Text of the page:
Gov. John Carney, D-Delaware, signed a bill Wednesday that aims to prevent the trafficking of women for sexual exploitation at illicit massage businesses.
The legislation, sponsored by State Rep. Bryon Short, D-Highland Woods, allows Delaware’s Division of Professional Regulation to inspect massage businesses without notice or concurrent criminal investigation—as it currently does with hair salons and barbershops.
The bill also directs the oversight of message businesses to the Board of Massage and Bodywork, allowing it to grant or deny licensure. Individuals operating a massage business without a licence can face various penalties, such as a fine or imprisonment.
“When I saw we were signing a bill like this I thought how important these services are in our state and how important it is to keep them above board and within the law,” Carney said.
There have been several civil cases, nuisance cases and arrests at illicit massage businesses throughout the state—and many other illicit massage businesses still operate.
Law enforcement receives complaints about illicit massage businesses, and it also searches for them on Craigslist and Backpage.
The exact cause of the increase of illicit massage businesses in Delaware is unknown, but it’s suspected they began increasing in volume after Delaware removed “massage establishment” from the definition of an adult entertainment establishment in 2009, according to the DOJ.
Most of the women are trafficked overseas, often in China and Korea, and smuggled into the U.S.—often into Flushing in Queens, NY—on temporary work visas or tourist visas.
In Delaware, the businesses usually are located in strip malls, shopping centers and other mainstream retail areas, according to the DOJ. The women usually live in the businesses, often in deplorable conditions. They’re not allowed to leave, and many would not be successful if they attempted to leave, as they often don’t speak English or even know where they are. The majority of income they earn from performing sex acts is directed back to the trafficker operating the business.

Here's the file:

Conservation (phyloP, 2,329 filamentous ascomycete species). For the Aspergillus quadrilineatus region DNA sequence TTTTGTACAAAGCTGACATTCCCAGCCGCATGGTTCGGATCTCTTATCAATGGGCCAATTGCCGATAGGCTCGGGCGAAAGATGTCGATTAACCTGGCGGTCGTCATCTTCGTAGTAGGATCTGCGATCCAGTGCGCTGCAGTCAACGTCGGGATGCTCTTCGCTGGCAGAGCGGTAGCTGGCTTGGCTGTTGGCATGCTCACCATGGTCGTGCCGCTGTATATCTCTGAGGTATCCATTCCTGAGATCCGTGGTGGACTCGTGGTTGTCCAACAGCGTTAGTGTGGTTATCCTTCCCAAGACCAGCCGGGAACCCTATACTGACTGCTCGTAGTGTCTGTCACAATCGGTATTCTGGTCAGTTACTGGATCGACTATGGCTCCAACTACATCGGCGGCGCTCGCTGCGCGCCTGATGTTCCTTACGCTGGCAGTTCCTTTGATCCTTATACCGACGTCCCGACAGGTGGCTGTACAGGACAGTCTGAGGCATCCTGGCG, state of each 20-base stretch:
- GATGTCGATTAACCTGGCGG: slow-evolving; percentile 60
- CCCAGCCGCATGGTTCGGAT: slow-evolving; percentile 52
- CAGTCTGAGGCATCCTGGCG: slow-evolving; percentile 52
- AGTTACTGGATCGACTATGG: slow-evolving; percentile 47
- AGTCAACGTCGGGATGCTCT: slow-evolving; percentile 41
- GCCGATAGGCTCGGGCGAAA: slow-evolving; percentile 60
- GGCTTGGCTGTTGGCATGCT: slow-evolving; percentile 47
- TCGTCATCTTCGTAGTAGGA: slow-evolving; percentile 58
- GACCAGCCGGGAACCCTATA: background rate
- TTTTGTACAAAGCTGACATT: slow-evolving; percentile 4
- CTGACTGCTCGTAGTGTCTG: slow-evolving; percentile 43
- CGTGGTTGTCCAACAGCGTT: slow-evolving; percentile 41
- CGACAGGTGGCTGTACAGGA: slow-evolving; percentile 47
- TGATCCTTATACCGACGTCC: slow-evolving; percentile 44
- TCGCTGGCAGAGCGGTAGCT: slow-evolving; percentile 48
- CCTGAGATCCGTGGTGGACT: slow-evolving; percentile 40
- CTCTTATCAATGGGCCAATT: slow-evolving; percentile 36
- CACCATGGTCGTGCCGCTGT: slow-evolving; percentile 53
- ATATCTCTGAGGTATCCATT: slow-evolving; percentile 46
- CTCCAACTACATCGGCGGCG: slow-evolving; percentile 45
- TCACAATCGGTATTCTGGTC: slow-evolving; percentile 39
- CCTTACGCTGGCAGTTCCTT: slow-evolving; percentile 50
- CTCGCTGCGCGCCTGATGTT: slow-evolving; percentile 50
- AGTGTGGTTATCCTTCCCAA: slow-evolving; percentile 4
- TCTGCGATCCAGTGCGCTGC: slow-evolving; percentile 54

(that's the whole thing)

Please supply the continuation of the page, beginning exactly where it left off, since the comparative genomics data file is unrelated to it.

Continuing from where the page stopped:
Short became interested in the issue a couple years ago, when he learned how many illicit businesses were located in his area. He educated himself on the issue of sex trafficking at illicit massage businesses, and started work on legislation.
“My ultimate goal is, because of this legislation, human trafficking is significantly reduced in our state,” Short said. “I think through the process of doing the bill we’ve raised awareness, and awareness I didn’t have two years ago, but as it plays out I want to reduce human trafficking, reduce the victimization of people in our state.”
He said the DPR also is working on ways to better help victims of trafficking at illicit massage businesses, like creating cards with messages in various languages so women who don’t speak English can communicate with them.
DPR director David Mangler said he believes the legislation will make it easier for the agency and law enforcement to track down traffickers.
“This law allows us to look for other things other than licences to make sure appropriate records are being kept, that they conform with the ethical standards of legitimate massage practitioners, allow us to make certain the place has the required business licence from the Division of Revenue and allows us to look for signs of any illegal activity that we would be able to refer to local or state law enforcement,” he said.